The university's plan has been approved by the Department for Education and the new trust is inviting discussions with all types of infant, primary and secondary schools interested in becoming academies.
Three schools in the region have already recently launched consultations on proposals to become academies as part of the new trust.
The move by the university builds on its successful sponsorship of six primary and two secondary schools within the Hastings Academies Trust, a trust launched in 2008.
The Hastings and St Leonards academies replaced three under-performing secondary schools in the town but, as academies, they were among the first in the country to be rated as 'good' within two years of opening by Ofsted.
The new University of Brighton Academies Trust aims to enhance the performance of schools in the Sussex region which already achieve good results and improve the performance of others.
The three schools currently consulting on proposals to join the new trust are Holmbush Primary School, in Shoreham-by-Sea; Lindfield Primary School and Blackthorns Community Primary School, both in Lindfield near Haywards Heath. All three are rated 'good' by Ofsted.
As part of the consultation process, parents, carers, staff and members of local communities are being asked for their views on proposals agreed by the schools' governing bodies.
Professor Julian Crampton, the University of Brighton’s Vice-Chancellor, said:
"We will help build on the strengths of schools which join the trust by providing opportunities for sharing good practice and by working together we aim to make further improvements to children’s educational achievements.
"With five campuses in Brighton, Eastbourne and Hastings, the University of Brighton provides education to over 21,000 students and we have been training and educating teachers for more than 100 years. Our work in teacher education provision has been rates 'outstanding' by Ofsted.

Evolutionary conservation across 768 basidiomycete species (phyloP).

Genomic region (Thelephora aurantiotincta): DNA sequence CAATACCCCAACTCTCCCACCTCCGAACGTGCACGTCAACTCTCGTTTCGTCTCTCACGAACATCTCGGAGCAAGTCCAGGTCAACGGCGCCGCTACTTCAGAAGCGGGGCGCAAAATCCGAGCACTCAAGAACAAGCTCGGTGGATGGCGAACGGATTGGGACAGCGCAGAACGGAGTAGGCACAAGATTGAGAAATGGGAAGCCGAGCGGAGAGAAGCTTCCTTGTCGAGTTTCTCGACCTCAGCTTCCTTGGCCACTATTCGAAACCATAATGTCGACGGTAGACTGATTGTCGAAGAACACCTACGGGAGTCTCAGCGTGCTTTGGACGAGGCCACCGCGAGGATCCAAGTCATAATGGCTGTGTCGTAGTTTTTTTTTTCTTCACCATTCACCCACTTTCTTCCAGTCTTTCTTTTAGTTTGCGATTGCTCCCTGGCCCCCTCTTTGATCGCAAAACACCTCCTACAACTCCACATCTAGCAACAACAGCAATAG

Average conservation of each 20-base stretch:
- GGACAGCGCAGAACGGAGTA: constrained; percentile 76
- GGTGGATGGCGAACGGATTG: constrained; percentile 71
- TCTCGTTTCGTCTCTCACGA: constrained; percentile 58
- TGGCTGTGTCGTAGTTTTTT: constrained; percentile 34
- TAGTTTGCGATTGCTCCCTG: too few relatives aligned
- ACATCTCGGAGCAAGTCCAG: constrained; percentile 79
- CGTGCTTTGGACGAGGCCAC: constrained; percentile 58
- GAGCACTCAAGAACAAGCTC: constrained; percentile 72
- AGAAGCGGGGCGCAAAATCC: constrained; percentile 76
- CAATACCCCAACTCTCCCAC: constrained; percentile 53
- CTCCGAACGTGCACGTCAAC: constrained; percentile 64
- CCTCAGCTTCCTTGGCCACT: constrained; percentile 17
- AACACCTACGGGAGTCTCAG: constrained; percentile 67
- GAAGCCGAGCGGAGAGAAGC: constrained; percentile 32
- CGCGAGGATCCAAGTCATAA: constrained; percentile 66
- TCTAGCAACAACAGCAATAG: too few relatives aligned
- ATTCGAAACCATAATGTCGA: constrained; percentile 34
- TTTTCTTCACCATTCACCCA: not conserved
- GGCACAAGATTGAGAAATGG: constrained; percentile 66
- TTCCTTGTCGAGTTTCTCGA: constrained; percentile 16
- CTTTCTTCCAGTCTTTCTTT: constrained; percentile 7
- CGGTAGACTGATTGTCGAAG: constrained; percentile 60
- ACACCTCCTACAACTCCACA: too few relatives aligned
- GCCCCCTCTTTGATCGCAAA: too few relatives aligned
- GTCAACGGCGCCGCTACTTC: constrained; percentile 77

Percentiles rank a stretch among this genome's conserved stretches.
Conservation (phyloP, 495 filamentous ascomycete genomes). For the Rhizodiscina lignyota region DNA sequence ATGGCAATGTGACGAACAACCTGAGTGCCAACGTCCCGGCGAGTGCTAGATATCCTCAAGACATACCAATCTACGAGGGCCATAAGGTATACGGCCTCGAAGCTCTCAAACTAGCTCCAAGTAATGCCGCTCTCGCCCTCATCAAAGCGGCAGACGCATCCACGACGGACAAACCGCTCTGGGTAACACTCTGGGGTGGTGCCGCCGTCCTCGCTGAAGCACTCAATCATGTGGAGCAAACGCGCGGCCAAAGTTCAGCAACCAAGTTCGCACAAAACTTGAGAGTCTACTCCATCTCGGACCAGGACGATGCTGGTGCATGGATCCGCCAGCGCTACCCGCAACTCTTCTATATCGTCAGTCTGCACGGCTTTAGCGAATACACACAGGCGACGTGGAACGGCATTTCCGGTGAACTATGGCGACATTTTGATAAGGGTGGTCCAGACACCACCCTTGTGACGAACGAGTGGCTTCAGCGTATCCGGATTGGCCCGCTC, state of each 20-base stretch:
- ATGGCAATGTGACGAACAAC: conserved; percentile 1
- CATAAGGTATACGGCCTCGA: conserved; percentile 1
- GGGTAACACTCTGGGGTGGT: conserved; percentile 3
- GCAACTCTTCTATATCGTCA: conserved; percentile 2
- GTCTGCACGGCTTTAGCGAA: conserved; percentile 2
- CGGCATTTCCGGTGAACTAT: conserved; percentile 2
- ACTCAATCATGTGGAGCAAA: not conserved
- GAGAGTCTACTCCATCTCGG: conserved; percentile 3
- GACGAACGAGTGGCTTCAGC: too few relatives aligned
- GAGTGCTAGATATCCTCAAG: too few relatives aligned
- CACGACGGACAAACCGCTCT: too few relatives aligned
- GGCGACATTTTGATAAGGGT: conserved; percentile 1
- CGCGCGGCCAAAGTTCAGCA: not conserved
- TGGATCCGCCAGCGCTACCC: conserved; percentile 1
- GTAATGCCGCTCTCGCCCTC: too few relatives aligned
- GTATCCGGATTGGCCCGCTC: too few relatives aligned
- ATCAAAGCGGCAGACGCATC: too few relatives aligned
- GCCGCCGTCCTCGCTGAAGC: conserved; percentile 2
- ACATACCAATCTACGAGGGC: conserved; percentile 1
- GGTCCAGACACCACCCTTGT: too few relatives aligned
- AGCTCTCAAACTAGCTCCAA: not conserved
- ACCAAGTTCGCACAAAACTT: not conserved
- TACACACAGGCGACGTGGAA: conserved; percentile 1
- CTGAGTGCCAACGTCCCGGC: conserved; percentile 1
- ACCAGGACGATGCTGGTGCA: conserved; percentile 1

"We want to share this expertise and our education research with new academies to benefit pupils and staff."
Professor Crampton said the not-for-profit trust will work collaboratively with school colleagues.
"Our academies are locally managed and decision making will be delegated to local governing bodies.
"We seek to place academies at the heart of communities and we will rigorously challenge and support academies to be the best they can be.
"Schools will work to our Quality Framework and we will support the schools to develop the best curriculum for their pupils and students. The trust will support the local governing bodies and senior leadership to run the academies.
"Schools joining the trust will have access to high-quality teacher training and development, to world-class education research, and they will be given advice and support on how to make real improvements for pupils and students."